Few consumers and hospital patients in New Jersey or elsewhere across the country would credit the medical industry with a fool-proof safety standard and performance record. Most people know — anecdotally, through diverse media reports and, perhaps, from their own personal experience — that medical mistakes occur in hospitals, and with regularity.
Those mistakes are generally assumed to be less frequently visited on patients undergoing surgeries, though, given the safety checklists, so-called “timeouts” now common in operating theaters and constant guarding against preventable surgical errors.
Still, mistakes in surgery occur far too often, even concerning “never events” most closely associated with things like wrong-side and wrong-organ procedures.
One surgeon who is a regular media contributor on medical-related topics notes that, sadly, such errors persist despite the safeguards against them.
A central would-be deterrent to surgical mistakes is the operating room checklist that has become commonplace among surgical teams across the United States and globally. Its basic premise: that rigid adherence to its enumerated best practices before, during and following surgery serves as a systematic check against errors that might otherwise occur.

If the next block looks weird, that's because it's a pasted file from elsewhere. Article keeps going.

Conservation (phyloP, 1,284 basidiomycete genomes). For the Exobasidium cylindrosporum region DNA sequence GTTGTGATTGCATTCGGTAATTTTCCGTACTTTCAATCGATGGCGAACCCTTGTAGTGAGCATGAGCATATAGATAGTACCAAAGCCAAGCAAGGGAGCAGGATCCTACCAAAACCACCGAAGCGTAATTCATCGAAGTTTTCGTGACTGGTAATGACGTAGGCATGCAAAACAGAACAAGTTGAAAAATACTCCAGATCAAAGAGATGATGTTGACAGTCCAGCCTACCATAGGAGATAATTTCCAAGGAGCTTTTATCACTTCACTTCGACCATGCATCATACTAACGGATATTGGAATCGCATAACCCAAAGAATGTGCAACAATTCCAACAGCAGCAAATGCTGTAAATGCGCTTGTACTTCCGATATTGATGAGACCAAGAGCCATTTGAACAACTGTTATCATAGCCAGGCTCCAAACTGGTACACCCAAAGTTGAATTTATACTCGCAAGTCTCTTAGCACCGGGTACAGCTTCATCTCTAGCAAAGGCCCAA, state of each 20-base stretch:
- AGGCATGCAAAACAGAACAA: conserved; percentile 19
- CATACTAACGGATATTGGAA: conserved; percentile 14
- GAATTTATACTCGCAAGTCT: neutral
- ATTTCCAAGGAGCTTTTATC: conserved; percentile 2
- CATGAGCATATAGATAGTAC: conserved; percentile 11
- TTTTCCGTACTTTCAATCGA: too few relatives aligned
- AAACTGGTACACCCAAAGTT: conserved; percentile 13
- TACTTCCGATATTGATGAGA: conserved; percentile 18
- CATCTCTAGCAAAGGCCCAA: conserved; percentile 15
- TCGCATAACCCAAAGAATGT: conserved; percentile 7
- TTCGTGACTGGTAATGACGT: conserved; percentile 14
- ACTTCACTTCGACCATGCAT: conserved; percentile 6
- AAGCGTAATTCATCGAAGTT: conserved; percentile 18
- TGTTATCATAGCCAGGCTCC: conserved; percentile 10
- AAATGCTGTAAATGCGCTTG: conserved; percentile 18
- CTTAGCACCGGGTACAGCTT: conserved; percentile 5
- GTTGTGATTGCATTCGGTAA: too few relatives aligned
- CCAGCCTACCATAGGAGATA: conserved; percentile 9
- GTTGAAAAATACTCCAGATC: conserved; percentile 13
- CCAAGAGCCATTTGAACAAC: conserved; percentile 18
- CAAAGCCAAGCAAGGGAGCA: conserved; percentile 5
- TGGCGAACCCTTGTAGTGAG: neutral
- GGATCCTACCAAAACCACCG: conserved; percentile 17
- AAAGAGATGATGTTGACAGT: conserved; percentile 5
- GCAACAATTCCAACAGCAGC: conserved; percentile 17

All indications are that well-considered checklists do accomplish that purpose. Still, errors persist.
Evidence that has emerged from various reports and studies indicates that, foremost, all checklists are not equal. Some lack vital information. Others contain inaccurate information.
Human error, too, is often cited as a reason explaining why even accurate and comprehensive checklists fail. Following a wrong-leg surgery in a Florida hospital, a facility spokesperson stated that “the system broke down because of the human element.” In a Medscape report commenting on a checklist study concerning a Texas hospital, one interviewee noted that surgeons simply did not “buy in” to concepts like checklists and timeouts.
That is unfortunate, given the data showing that hospital error and surgical negligence rates are materially improved when surgical teams rigidly follow safety checklists and protocols during operations.
Source: General Surgery News, “Wrong-site surgery and checklist (non)compliance,” Aug. 19, 2013